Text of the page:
THERE HAVE BEEN more official complaints made about Facebook – including its ‘like’ button – to the Data Protection Commissioner (DPC).
The DPC received six more complaints about the site in recent weeks, following on foot of complaints received in August.
According to the complaint about the ‘like’ button:
The Like Button is creating extended user data that can be used to track users all over the internet. There is no legitimate purpose for the creation of the data. Users have not consented to the use.
The complaint also states that as “like” buttons can not only be found on pages such as news, company or entertainment sites, but also on pages that “contain sensitive information” such as pages of political parties, action groups, churches, porn sites, “the user does usually not know if the website has a “like” button before visiting it and can therefore not make informed and specific choices”.
If the complaint is successful, Facebook may be forced to change the way it operates its ‘like’ feature – or potentially face court action demanding that the feature be disabled.
In August, the data protection commissioner in the German state of Schleswig-Holstein, Thilo Weichert, deemed that the ‘Like’ button was a breach of local, federal and EU law – and said institutions in his state would be fined if they did not remove the button from their sites.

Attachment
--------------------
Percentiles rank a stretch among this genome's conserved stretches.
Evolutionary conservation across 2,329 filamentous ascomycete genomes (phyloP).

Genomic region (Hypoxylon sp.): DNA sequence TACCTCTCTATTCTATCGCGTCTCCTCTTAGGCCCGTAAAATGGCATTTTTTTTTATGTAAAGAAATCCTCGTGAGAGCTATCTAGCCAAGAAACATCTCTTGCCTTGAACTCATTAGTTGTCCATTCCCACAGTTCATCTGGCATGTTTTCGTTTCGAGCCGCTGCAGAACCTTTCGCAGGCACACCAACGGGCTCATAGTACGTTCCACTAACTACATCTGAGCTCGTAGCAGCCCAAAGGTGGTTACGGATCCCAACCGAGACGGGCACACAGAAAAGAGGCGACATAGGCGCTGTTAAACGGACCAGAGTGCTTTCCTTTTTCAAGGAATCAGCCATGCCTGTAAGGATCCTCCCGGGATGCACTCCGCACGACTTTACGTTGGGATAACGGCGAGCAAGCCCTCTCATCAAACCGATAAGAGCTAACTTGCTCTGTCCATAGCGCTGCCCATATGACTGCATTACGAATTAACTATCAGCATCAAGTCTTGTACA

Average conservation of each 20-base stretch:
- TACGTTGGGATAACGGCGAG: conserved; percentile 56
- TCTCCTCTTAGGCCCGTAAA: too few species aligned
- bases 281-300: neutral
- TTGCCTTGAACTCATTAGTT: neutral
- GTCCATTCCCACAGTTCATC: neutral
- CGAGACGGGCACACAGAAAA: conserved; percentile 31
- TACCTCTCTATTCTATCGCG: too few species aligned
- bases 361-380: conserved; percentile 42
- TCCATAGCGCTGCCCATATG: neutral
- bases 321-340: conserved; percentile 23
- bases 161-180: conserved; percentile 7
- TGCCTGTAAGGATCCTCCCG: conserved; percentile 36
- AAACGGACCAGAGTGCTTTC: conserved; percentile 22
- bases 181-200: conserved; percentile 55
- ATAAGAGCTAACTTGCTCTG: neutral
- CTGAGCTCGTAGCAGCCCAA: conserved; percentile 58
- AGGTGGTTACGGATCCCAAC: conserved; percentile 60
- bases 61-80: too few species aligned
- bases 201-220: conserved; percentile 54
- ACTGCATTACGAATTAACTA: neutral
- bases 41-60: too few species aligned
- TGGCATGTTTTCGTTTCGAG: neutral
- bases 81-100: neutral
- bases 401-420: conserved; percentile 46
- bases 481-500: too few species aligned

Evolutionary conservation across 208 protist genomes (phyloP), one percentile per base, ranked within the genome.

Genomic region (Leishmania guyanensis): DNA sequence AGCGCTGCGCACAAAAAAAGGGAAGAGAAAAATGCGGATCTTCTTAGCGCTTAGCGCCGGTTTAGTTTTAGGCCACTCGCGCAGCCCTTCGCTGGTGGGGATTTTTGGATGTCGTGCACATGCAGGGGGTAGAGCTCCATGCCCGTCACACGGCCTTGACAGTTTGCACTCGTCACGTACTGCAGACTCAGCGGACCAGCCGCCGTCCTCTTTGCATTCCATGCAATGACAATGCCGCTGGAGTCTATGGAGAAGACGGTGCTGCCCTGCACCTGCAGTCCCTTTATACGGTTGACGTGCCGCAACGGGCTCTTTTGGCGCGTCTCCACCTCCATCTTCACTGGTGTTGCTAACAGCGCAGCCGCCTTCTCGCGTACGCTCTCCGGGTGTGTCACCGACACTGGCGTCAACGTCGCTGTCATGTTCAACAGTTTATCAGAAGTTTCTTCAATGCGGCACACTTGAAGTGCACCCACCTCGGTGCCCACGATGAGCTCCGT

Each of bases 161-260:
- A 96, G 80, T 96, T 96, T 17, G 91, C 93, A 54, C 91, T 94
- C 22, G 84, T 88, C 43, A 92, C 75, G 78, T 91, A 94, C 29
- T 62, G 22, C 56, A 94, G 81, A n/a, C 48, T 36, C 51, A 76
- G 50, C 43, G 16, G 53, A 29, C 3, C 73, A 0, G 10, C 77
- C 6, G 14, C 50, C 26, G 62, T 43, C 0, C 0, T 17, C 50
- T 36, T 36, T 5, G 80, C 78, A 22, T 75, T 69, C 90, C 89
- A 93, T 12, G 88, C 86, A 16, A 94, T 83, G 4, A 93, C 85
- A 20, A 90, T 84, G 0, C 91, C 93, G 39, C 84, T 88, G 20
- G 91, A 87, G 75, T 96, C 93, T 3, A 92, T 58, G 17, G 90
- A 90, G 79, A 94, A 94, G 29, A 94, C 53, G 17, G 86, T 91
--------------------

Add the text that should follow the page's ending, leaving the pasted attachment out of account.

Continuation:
The new complaints centre on:
- New policies, as they are “changed very frequently” and users are not asked for their consent
- Groups – the fact users can be added to groups without their consent
- The fact Facebook is only deleting the link to deleted pictures, which are still public on the internet for a certain period of time
- That privacy settings only regulate who can see the link to a picture and the picture itself is “public” on the internet
- That Facebook has certain obligations as a provider of a “cloud service” such as “not using third party data for its own purposes or only processing data when instructed to do so by the user”.
The DPC will investigate these complaints and then seek the views of Facebook on the matter.